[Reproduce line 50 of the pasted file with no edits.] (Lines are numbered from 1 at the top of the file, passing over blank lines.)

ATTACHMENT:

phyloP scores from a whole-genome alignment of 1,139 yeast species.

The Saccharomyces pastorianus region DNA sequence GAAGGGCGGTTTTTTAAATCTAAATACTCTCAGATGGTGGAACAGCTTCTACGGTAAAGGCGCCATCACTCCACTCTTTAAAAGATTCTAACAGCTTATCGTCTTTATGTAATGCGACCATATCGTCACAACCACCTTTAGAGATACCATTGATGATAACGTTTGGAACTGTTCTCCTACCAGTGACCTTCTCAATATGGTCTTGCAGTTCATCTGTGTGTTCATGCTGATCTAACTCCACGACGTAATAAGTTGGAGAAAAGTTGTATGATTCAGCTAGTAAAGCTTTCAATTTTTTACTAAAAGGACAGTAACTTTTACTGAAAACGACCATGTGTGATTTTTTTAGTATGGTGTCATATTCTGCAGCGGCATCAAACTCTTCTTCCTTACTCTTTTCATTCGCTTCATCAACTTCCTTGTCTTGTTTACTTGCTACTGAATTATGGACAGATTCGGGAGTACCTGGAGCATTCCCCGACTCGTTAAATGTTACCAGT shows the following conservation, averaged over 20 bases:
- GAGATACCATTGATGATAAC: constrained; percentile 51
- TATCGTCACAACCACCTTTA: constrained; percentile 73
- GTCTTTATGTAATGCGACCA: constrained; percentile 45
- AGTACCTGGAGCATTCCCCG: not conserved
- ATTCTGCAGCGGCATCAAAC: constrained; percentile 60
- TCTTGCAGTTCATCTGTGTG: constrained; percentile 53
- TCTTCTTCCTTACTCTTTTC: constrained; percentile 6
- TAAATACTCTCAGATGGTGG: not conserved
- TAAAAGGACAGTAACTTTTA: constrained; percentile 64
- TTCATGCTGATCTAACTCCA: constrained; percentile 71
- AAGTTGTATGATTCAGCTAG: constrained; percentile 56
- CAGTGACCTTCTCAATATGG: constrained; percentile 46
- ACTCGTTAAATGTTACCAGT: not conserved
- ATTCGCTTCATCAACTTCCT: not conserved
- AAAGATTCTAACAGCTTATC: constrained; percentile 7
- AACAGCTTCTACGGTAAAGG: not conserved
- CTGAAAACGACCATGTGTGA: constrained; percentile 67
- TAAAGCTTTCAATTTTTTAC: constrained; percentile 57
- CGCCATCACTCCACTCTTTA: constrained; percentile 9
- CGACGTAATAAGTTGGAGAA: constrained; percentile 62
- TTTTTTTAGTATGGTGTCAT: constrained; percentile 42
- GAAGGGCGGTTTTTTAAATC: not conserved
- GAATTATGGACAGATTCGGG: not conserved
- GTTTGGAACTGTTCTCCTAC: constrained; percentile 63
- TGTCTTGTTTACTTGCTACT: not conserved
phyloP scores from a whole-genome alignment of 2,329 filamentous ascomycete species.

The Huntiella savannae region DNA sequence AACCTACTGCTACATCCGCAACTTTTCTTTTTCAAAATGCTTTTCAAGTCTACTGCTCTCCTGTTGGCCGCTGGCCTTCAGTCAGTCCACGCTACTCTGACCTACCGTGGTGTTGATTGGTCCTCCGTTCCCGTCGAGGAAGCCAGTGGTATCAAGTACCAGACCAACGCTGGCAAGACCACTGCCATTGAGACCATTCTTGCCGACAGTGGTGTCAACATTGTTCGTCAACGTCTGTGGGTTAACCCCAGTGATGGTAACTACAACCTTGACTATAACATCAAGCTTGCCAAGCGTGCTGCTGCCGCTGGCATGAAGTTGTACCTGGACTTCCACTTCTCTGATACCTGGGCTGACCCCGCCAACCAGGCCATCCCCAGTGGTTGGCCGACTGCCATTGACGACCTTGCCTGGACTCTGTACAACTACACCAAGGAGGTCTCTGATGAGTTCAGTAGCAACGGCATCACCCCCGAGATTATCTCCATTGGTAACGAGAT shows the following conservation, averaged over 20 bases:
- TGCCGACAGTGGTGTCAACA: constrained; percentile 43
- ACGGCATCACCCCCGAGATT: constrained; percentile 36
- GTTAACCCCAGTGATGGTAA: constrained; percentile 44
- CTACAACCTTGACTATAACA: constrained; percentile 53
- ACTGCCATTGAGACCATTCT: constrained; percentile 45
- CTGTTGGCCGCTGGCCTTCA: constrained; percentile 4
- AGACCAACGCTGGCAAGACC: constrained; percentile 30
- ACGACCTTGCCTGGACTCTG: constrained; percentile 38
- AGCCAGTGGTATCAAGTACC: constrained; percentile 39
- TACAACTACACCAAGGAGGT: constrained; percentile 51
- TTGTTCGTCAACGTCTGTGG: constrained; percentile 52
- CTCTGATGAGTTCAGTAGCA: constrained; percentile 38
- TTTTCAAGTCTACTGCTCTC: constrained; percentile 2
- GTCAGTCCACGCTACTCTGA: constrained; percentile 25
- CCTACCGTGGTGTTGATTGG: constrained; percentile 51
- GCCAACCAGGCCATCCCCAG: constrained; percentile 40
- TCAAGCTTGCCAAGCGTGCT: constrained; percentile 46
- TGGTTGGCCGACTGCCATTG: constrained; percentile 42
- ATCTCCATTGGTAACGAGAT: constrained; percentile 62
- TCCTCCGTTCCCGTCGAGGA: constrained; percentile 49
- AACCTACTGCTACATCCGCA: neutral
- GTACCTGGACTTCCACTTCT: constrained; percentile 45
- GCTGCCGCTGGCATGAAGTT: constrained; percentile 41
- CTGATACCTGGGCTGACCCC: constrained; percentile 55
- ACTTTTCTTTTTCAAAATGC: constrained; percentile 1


- AACCTACTGCTACATCCGCA: neutral